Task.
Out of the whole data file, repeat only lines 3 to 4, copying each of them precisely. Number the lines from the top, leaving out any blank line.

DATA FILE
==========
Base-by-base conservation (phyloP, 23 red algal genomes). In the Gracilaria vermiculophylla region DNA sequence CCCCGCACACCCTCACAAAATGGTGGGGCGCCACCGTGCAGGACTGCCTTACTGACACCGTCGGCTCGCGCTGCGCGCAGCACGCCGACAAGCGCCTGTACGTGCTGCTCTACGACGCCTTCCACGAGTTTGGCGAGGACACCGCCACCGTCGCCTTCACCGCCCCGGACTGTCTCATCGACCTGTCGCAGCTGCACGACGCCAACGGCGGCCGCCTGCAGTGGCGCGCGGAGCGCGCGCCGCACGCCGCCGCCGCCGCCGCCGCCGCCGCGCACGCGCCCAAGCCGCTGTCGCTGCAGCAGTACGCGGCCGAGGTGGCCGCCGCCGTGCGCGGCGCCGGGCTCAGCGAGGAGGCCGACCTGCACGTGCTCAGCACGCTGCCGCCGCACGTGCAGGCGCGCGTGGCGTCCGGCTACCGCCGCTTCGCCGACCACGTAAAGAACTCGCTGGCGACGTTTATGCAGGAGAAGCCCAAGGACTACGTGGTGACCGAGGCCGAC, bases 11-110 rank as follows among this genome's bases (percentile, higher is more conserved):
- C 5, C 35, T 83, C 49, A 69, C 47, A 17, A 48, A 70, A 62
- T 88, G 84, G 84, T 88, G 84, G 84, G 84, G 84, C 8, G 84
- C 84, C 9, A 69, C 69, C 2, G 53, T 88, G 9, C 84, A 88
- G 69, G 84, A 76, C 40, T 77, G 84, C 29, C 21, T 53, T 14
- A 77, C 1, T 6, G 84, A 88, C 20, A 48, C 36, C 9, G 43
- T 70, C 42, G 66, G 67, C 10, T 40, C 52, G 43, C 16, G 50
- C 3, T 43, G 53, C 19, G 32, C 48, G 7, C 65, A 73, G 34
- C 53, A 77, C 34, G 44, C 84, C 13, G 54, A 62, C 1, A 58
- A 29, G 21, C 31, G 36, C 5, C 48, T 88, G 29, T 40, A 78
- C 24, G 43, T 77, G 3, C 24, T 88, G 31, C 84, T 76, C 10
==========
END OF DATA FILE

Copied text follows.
- T 88, G 84, G 84, T 88, G 84, G 84, G 84, G 84, C 8, G 84
- C 84, C 9, A 69, C 69, C 2, G 53, T 88, G 9, C 84, A 88